Images of Goodness

Let us look at ‘goodness’ within the context of western culture, which is largely Christian. Although these concepts about goodness exist in other cultures, and also exist as distortions of the teachings of great spiritual masters around whom great world religions have been formed, they are distortions nonetheless.

You may be wondering ‘why such an emphasis on religion’? The simple answer is that religion has dominated day-to-day life for countless millions across the planet for many generations. In the mid to late 20th century we may not have been raised in a particularly religious environment, however, it is true to say that it is only the generations post WWII that have not lived with religion as a focal point in their day to day lives – movements, habits, diet, traditions, and concepts of good and bad dictated from the pulpit.

It is important to say here that all of the world’s religions, and even traditional forms of spirituality such as Shamanism, point towards something that is greater than ourselves. Each of the great teachers that have come forth, that have become manifest within humanity have also pointed towards that which is far greater than we are as individuals.

Nestled within the core of each religious tradition is a collection of seemingly universal truths that would appear to be hidden in plain sight, seemingly shrouded in layers of doctrine and notions of the good and bad and who has more rights to goodness than others. It is also important to recognize that as fear is one of the primal motivations of all human beings imprinted with the will to survive, it is a challenge for us to live without any doctrine, conventions or formulas for belief.

As we begin to awaken and search for deeper truth we may indeed leave the religion of our childhood behind and simply find ourselves habitually swapping one set of doctrine for another. The new doctrine may not have been imposed upon us from a pulpit or a canon, but our habit to search for safety is so ingrained that we can easy adapt anything we hear to fit into the notion that one belief is better than another and certain actions will summon more redemption than others.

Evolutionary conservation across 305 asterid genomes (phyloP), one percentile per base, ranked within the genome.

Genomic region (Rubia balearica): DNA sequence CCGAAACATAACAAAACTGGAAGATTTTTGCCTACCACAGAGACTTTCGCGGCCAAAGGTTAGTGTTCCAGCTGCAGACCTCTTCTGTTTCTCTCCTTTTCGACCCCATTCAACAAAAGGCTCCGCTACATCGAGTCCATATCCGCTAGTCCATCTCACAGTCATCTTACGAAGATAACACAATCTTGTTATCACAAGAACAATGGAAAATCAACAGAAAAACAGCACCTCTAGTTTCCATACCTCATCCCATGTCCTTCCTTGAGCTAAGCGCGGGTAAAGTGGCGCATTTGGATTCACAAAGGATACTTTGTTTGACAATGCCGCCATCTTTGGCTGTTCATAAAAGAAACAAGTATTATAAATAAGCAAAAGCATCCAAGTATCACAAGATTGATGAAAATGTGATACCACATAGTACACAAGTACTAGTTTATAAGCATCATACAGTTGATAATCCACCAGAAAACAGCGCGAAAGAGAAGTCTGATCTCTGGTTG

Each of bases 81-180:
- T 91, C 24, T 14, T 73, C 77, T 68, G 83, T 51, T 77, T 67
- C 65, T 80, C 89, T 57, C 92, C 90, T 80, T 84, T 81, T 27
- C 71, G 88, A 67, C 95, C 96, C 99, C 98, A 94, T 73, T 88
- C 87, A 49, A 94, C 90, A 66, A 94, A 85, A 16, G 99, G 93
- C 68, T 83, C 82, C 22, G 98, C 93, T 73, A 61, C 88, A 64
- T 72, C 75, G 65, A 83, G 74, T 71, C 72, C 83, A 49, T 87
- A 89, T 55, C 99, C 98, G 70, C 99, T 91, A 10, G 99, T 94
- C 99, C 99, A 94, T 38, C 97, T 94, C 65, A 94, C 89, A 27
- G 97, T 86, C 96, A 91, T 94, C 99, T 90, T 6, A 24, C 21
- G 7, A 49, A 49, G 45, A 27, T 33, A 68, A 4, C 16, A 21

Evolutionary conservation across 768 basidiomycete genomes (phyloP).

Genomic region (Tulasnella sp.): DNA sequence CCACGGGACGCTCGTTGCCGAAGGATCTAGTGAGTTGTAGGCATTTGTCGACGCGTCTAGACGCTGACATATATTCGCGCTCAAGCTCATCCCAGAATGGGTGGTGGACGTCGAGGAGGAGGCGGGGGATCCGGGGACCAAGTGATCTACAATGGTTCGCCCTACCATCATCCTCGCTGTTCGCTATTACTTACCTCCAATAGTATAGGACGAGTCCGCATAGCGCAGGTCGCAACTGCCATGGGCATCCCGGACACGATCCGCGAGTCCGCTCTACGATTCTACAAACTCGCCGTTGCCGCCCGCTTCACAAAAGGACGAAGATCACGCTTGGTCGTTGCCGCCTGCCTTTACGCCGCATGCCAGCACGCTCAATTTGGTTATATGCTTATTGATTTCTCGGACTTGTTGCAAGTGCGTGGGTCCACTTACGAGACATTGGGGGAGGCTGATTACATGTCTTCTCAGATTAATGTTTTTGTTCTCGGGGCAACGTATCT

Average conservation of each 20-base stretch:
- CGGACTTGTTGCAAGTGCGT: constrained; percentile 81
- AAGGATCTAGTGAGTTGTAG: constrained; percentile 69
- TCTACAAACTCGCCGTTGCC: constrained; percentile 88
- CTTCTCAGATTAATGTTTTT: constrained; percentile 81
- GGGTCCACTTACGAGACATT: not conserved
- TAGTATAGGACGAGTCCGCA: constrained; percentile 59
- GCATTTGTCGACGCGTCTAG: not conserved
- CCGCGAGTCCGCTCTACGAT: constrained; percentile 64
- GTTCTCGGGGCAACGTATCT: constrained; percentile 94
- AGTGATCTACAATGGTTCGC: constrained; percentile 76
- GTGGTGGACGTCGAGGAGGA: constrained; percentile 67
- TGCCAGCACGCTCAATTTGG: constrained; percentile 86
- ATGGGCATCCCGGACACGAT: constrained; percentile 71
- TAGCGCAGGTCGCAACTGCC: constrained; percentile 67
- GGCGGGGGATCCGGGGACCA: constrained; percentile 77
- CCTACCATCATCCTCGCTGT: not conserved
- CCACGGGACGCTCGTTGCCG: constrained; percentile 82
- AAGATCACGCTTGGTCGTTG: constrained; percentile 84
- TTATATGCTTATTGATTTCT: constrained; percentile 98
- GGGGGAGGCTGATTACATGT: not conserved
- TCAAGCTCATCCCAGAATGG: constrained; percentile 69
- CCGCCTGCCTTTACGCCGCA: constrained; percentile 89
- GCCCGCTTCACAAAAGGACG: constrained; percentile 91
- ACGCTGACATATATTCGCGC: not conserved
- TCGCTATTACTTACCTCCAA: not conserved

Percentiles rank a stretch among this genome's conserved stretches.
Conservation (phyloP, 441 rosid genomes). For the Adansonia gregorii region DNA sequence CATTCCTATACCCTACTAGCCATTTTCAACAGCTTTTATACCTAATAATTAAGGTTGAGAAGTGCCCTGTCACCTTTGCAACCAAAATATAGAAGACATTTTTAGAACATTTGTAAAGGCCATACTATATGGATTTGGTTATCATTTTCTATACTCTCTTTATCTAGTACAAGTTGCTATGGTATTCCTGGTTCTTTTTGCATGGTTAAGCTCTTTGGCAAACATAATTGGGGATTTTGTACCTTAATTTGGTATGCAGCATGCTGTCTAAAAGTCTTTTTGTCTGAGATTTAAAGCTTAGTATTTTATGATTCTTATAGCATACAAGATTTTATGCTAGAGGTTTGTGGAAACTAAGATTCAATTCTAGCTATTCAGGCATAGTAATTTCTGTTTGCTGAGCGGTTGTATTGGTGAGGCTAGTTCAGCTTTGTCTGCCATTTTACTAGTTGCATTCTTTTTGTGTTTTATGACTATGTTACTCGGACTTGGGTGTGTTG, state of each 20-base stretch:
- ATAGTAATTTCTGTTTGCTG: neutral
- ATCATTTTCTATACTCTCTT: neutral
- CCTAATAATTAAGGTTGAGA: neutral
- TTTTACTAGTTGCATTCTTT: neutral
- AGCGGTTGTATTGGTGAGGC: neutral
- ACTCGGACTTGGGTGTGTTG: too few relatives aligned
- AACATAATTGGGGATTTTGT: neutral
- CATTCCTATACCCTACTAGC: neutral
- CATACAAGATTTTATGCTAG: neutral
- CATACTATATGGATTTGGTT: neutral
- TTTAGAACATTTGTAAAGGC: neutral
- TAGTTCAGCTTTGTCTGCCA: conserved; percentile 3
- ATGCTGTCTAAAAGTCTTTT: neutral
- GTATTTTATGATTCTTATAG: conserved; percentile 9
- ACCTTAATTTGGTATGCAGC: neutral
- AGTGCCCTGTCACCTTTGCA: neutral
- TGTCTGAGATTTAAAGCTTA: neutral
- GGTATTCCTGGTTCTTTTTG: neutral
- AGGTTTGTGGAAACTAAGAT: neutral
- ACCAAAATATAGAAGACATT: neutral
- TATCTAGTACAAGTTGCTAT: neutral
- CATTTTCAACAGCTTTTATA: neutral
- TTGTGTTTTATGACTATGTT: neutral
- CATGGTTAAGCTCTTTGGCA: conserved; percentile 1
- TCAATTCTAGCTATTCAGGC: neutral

Our underlying fear is one of total annihilation. The fear that when this corporeal existence comes to an abrupt end with the demise of our physical body we will simply cease to exist. The lights will go out and there will be nothing. Nothing at all. It is this very existential fear that underpins many of our belief systems and also keeps us in avoidance of facing self-hatred and the belief we are in some way bad.

As we explore this fear, and become willing to surrender to it, we can begin to pierce the barrier around it and witness our own silent awareness that exists outside of fear, and also deep within it, and yet untouched by it.

What is needed to be understood and communicated here is that these teachings of separation have been with us for many generations and whether or not we consciously give them any power, credence or belief, from a cultural perspective they have left an indelible mark on our collective and individual psyche. We have been told and have been telling others that there is something wrong with human beings.

These ideas of goodness, worthiness and value have become the underpinning and foundation of western thinking and western culture. They’ve become the foundation of how we view ourselves. People are divided into good people or bad people. Bad people need to be punished, and we need to do certain things in order to be good. It is not that these things do not happen in the east, for they certainly do.